Florida man burns himself over son’s death in Iraq

By David Walsh
27 August 2004

The horrifying cost of the Bush administration’s illegal and criminal war in Iraq continues to mount. Tens of thousands of Iraqi soldiers and civilians, nearly a thousand US troops and now the near-death of a distraught father in Florida.

Costa Rican immigrant Carlos Arredondo set a Marine van and himself on fire August 24 after being informed that his son, Lance Cpl. Alexander Arredondo, 20, had died in the fierce fighting around Najaf.

Arredondo’s wife and stepmother of the slain soldier, Melida, told the press that her husband fell apart when he saw three Marines approaching his house in Hollywood, Florida. “My husband immediately knew that his firstborn son had been killed,” she explained on ABC News’s “Good Morning America.”

After he was informed of his son’s death, Carlos Arredondo walked into his garage, picked up a propane tank, a lighting device and a can of gasoline. He proceeded to charge the Marines’ van, smash a window, douse the insides, climb into the vehicle and set it on fire. Arredondo was thrown from the vehicle when it exploded. The three Marines put out the flames.

Arredondo, 44, was taken to Memorial Regional Hospital in Hollywood with burns over as much as 50 percent of his body. He was later transferred to the major burn unit at Jackson Memorial Hospital in Miami, about 20 miles south. He remains in serious condition, but is expected to recover.

Melida Arredondo said her husband simply snapped. She told a reporter, “Well, at the time the Marines showed up, I was working. And I knew my husband called me immediately and was crying and screaming in the phone that Alexander had been killed. That his son had been killed. And I went to pieces and my husband, as you know, went to pieces and basically tried to accompany his son.”

Arredondo, a self-employed handyman, moved to Florida last spring from Roslindale, Massachusetts. The dead youth was a graduate of Blue Hills Regional Technical School in Canton, Massachusetts.

Alexander’s mother, Victoria Foley, of Bangor, Maine, told the Miami Herald that her son grew up in Massachusetts with her and last saw his father at Christmas.

This was the young Arredondo’s second tour of duty in Iraq. The Marines did not provide any information about how he died. “He was in the thick of it, that’s all I know,” his mother said.

The Herald reports: “Foley said her son had been about 250 yards away from the Muslim shrine in Najaf where three weeks of fighting have raged between US-led forces and the Mahdi Army militia of rebel cleric Muqtada al Sadr.”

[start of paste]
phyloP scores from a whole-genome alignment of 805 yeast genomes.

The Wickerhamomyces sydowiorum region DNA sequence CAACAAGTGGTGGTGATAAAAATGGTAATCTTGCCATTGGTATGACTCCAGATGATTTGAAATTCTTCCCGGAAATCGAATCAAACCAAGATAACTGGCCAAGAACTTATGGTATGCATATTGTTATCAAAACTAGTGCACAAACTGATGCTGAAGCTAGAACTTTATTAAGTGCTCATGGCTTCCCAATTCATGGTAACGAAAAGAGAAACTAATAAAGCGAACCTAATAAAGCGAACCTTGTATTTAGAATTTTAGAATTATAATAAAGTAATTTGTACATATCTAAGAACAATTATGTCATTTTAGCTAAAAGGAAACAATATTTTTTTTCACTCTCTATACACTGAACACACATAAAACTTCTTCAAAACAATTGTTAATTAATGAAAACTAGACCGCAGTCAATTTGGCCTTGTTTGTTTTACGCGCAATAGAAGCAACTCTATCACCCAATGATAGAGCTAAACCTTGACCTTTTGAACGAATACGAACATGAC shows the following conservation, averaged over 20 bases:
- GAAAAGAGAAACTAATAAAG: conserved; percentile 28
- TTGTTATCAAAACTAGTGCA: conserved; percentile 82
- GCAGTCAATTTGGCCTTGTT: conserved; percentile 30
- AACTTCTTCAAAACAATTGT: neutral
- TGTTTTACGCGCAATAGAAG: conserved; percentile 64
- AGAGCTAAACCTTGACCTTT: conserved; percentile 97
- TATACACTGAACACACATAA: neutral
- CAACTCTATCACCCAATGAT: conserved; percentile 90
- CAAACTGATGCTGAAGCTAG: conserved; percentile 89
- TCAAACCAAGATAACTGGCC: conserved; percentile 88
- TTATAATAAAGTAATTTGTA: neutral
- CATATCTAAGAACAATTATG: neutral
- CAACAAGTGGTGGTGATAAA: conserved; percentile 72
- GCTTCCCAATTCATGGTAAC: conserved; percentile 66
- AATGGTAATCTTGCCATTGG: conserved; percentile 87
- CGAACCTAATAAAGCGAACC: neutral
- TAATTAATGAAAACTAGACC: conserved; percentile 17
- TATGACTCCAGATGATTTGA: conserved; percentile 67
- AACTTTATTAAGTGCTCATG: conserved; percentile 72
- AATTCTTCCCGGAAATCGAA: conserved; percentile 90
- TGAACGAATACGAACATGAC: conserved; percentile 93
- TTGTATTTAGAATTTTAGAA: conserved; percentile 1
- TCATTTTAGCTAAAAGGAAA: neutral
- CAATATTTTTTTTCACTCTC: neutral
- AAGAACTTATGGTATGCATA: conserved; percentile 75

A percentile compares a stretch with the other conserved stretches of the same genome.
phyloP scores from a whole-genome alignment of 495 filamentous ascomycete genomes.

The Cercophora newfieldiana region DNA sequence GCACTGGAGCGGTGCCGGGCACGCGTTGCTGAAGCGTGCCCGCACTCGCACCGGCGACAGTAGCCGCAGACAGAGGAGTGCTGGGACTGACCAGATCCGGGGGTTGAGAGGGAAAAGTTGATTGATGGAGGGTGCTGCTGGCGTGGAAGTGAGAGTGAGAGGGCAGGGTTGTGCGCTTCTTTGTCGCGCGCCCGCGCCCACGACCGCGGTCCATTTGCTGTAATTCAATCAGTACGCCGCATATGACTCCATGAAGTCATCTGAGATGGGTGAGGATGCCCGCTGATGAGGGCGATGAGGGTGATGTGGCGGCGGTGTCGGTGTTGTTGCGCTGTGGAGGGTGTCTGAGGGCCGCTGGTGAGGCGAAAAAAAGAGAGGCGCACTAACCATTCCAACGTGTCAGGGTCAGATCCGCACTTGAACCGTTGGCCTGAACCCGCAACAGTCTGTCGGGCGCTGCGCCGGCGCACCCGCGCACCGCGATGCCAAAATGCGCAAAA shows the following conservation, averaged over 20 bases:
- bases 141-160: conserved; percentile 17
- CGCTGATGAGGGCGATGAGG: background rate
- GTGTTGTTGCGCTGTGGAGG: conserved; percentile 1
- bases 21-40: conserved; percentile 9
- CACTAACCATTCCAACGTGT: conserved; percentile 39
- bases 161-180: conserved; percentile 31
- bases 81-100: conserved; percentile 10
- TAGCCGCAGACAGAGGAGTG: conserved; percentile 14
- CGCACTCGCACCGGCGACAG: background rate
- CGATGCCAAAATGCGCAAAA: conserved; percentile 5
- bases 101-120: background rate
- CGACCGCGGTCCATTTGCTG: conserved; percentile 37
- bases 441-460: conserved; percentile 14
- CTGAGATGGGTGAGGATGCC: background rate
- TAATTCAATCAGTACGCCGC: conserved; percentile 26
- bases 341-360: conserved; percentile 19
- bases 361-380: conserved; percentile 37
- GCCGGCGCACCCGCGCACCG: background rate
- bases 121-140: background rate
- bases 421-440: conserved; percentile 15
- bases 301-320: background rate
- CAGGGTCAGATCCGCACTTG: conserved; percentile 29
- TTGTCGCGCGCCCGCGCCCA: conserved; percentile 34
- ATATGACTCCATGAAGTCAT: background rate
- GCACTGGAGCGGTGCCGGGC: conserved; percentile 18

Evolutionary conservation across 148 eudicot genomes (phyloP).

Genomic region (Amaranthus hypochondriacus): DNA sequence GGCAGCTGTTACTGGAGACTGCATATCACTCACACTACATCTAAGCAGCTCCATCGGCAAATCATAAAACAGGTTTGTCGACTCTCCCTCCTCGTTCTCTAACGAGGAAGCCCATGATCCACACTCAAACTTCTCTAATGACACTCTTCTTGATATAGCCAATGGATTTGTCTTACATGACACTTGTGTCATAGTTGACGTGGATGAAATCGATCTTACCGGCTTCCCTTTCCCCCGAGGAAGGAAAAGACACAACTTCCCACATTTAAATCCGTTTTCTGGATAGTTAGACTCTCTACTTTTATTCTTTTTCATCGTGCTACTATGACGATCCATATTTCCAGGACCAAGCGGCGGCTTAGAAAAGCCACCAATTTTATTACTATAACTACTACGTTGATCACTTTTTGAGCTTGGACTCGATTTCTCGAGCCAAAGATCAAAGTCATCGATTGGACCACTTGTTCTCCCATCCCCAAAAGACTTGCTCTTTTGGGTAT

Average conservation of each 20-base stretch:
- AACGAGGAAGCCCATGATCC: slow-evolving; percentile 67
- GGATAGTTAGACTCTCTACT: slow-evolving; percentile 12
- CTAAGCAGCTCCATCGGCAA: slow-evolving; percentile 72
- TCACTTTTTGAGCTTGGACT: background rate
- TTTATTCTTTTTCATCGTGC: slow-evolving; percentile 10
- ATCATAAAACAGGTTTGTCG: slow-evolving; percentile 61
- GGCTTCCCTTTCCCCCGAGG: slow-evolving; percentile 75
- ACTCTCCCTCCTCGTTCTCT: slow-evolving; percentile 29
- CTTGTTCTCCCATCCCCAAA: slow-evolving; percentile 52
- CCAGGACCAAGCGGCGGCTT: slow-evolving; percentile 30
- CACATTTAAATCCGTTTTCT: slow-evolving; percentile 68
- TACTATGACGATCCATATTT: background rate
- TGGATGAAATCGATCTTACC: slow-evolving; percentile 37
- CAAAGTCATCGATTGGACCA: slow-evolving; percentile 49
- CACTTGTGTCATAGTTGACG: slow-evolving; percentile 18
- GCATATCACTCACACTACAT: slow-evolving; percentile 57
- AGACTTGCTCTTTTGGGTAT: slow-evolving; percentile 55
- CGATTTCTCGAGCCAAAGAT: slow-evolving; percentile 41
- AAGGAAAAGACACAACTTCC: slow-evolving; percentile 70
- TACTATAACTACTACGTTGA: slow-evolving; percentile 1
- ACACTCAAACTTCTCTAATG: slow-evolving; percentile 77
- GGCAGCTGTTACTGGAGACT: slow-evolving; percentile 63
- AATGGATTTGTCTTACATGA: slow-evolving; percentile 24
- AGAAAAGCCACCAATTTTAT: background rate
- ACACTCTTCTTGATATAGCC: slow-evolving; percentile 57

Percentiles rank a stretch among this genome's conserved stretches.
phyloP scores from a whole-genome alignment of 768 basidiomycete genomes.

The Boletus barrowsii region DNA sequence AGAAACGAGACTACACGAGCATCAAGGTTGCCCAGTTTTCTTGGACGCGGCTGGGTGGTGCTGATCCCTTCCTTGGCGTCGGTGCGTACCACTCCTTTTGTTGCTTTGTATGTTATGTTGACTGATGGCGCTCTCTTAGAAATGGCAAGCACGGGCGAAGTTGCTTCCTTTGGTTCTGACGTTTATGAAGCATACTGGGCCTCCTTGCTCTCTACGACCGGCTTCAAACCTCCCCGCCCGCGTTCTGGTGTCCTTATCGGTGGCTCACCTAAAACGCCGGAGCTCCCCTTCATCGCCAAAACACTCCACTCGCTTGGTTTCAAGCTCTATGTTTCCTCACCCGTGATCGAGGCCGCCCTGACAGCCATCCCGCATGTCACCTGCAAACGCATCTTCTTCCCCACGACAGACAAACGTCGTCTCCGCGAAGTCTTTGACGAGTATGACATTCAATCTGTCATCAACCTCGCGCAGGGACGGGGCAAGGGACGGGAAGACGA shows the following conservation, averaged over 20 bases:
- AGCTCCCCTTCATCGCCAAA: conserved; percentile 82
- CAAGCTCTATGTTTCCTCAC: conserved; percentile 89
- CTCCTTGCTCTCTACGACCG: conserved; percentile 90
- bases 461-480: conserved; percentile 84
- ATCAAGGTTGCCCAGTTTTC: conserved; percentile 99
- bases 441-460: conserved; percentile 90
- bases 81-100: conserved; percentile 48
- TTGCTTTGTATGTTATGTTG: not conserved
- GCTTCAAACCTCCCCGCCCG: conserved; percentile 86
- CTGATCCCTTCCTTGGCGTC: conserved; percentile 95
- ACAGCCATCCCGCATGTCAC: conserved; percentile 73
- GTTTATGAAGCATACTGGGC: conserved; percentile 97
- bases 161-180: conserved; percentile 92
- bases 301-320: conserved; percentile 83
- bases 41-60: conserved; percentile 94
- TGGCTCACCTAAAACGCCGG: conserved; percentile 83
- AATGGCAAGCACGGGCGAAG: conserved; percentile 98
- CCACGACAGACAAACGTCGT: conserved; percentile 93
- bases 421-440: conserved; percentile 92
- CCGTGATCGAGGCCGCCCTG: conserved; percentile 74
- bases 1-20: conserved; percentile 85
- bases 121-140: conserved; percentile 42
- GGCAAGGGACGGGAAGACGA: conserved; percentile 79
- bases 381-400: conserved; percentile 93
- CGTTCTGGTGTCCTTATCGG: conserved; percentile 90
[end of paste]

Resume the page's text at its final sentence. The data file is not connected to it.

Arredondo joined the Marines about one month before the September 11, 2001, terrorist attacks, when he was still in high school, his mother said. He joined the military, according to his stepmother cited in the Herald, “because he didn’t want to be a financial burden to his family.”

One of the facts of American life, which hardly anyone in the media or political establishment wants to discuss, the widespread and deeply felt popular opposition to the war in Iraq, emerges from this terrible incident in Florida.

The Marines on the scene were convinced that Carlos Arredondo was less determined to end his own life than vent his rage on the closest piece of US government property. Marine Maj. Scott Mack told the press, “The gentleman was determined to exercise some of his grief on the only government entity he saw.”

Mack told South Florida Sun-Sentinel columnist Michael Mayo about informing a mother last month of her son’s death in Iraq. “He [Mack] said when he handed the folded flag to [Terry Holmes] Ordonez’s mother at the funeral, ‘if looks could kill, I’d be dead.”

Carlos Arredondo was apparently proud of his son serving, but wished that his service, according to the stepmother, could have been during a “more peaceful” time. “This was his scream that his Chi-Chi—that’s what he called Alex—this is his scream that his child is dead and the war needs to stop,” she said. Alexander’s grandmother, Luz Marina Arredondo, was blunt about her hostility to the war. She blamed the government directly. “I blame them a lot,” she told the Associated Press. “They send them like guinea pigs over there.”

Opposition came from the other side of his family as well. Alexander followed in the footsteps of his maternal grandfather, Jack Foley of West Roxbury, Massachusetts, who served in the Korean War.

Foley told the Miami Herald, “I couldn’t have been prouder.... He wrote me a letter from boot camp, saying, ‘You’re my inspiration.’ It’s sad. A young Marine is dead at 20 years. It’s horrible.”

Foley told the newspaper that he had been opposed to the war from the beginning: “We never should have started something we couldn’t cope with.... We don’t start wars. It’s just a waste. I’ve always been worried about him, but I never thought it would happen.”

We need your support

The WSWS recently published its 75,000th article. Become a monthly donor today and keep up this vital work. It only takes a minute. Thank you.